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Sunday, October 03, 2004

ED Congestion and Dissolving Boundaries

As I have followed recent press articles about overcrowded hospital Emergency Departments (ED’s), my thought has been that the obvious solution was to expand them.

Apparently I was wrong. (No surprise. It has happened before.)

The Summer 2004 issue of Frontiers of Health Services Management features the Institute for Healthcare Improvement (IHI) and the techniques it has developed for improving flow through acute care settings, in this case, ED’s. In applying these techniques, IHI has found that ED’s are being clogged up less by what comes in their front doors than by what they are unable to move out the back. So expansion won’t help. Enlarging the entry doesn’t shorten the queue at the exit.

The problem is expressed in terms of variation, three types of which are identified:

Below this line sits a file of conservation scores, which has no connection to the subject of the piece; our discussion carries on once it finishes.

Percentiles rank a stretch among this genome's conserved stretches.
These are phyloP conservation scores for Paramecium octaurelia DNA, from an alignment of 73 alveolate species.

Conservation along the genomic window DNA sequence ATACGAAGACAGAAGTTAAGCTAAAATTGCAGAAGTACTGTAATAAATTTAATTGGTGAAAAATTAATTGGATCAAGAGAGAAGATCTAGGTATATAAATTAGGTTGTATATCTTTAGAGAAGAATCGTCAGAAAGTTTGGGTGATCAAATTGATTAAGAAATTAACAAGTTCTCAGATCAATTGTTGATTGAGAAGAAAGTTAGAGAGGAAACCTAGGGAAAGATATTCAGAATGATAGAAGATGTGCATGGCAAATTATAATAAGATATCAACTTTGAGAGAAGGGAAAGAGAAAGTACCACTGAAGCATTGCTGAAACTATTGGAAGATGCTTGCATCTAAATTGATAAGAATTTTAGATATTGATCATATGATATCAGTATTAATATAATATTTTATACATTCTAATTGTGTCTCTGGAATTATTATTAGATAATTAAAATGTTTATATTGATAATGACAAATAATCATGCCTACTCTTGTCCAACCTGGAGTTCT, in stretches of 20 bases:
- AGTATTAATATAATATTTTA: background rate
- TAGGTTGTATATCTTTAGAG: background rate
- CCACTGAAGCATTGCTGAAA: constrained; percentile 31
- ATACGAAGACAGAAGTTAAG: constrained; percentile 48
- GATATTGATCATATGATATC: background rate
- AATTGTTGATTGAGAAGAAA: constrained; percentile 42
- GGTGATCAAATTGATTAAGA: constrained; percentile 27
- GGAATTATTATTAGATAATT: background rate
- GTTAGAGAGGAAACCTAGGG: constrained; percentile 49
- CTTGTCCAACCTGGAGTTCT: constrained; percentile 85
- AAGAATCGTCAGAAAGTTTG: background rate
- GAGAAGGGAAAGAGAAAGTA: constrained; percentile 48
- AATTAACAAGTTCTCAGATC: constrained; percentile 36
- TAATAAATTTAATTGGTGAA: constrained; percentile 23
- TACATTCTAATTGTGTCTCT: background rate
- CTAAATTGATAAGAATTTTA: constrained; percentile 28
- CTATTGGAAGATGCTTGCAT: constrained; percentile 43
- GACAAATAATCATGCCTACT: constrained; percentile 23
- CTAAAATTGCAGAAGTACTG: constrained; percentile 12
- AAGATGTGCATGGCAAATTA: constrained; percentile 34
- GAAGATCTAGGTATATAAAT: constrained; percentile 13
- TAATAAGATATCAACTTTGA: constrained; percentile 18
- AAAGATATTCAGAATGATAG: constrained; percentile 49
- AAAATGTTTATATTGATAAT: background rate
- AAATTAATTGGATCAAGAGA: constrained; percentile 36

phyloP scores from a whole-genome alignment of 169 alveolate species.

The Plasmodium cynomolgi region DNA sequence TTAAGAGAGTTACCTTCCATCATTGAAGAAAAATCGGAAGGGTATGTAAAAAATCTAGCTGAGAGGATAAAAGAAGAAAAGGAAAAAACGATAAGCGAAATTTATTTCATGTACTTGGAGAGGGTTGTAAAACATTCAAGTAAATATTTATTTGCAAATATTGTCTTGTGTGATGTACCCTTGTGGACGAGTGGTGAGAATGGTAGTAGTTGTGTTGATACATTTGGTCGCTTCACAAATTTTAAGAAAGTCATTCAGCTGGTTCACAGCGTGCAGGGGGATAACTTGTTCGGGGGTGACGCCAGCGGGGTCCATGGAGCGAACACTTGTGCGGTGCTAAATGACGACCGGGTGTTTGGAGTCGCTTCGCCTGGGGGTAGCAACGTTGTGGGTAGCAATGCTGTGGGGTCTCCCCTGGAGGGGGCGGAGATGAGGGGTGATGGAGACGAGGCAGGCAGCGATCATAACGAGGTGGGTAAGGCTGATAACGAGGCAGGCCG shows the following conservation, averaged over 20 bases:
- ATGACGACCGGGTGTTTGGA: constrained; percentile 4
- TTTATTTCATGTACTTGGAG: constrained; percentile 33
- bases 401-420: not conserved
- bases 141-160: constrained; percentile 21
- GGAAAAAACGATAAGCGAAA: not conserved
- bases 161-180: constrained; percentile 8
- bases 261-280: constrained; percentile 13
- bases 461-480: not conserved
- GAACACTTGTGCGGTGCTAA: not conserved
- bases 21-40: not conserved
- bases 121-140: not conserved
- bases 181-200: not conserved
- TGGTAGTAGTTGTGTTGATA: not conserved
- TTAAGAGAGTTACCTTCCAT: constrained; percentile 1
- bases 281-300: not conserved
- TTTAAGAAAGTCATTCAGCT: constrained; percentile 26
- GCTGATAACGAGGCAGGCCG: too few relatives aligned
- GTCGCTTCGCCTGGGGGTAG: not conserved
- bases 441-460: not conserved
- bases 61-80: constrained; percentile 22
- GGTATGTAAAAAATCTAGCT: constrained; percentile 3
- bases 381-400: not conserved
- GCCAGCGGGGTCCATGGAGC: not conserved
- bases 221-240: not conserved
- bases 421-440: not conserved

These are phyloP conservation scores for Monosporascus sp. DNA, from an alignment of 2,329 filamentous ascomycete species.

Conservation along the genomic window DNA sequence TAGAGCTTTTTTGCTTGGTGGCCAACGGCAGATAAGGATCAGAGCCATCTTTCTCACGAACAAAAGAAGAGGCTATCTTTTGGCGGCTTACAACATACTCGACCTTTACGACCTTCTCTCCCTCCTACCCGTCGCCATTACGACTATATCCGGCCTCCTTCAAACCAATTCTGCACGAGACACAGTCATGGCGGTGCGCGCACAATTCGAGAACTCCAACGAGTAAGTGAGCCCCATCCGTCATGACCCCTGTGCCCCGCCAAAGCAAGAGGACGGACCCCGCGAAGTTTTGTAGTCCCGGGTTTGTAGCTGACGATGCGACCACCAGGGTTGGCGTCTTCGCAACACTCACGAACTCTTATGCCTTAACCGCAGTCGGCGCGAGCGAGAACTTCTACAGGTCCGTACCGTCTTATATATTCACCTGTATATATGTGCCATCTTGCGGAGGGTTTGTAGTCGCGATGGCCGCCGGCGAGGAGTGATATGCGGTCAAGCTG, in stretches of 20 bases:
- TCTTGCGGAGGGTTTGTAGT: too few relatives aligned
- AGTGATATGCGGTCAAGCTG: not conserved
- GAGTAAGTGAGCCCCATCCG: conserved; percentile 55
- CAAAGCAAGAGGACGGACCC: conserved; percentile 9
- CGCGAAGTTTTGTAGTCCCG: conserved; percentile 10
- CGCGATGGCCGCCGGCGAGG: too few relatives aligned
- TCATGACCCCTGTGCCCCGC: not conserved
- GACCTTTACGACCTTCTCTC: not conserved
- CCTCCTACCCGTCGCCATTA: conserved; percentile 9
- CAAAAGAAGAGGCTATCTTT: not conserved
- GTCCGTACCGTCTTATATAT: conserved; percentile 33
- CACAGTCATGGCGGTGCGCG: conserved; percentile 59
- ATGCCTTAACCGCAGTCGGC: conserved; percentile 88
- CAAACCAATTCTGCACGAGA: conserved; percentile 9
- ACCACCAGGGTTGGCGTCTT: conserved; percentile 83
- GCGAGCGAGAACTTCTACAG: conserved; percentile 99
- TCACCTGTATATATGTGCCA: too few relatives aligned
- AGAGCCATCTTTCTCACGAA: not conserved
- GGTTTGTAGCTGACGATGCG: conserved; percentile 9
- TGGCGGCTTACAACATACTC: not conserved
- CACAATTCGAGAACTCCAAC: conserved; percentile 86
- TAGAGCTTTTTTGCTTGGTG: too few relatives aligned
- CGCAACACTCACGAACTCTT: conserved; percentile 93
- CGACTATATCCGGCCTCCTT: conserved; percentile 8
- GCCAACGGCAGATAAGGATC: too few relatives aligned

First, there is variation in the numbers, arrival times, and conditions of patients coming for care. Second, there is variation in staff competency and clinical abilities. These two are called natural variation. They are inherent in any situation and are to be managed.

The third type of variation arises “from personal preferences and beliefs of individual clinicians.” The authors call this artificial variation and say that it needs to be eliminated. They say “The effect of artificial variation on flow far exceeds the effect of variation resulting from random, highly complex disease presentations.”

In other words, the hospital (including its medical staff) is the source of the problem, not the patients.

Two cases are then described in which application of the IHI techniques has successfully relieved ED congestion.

What I found striking in all of this was the absence of deference to the special status of doctors and the lack of respect for the traditional boundary that prevents hospital management from interfering in medical matters. Particularly audacious was the blunt statement that variation in the preferences and beliefs of individual doctors needs to be eliminated! (emphasis mine) It hasn’t been long since a remark like that could get somebody fired.

This may well be the best example yet of how the health care system must learn to manage the patient care process as a totality; i.e., including the practice of medicine, if it is to successfully control cost and achieve uniformly high levels of quality.

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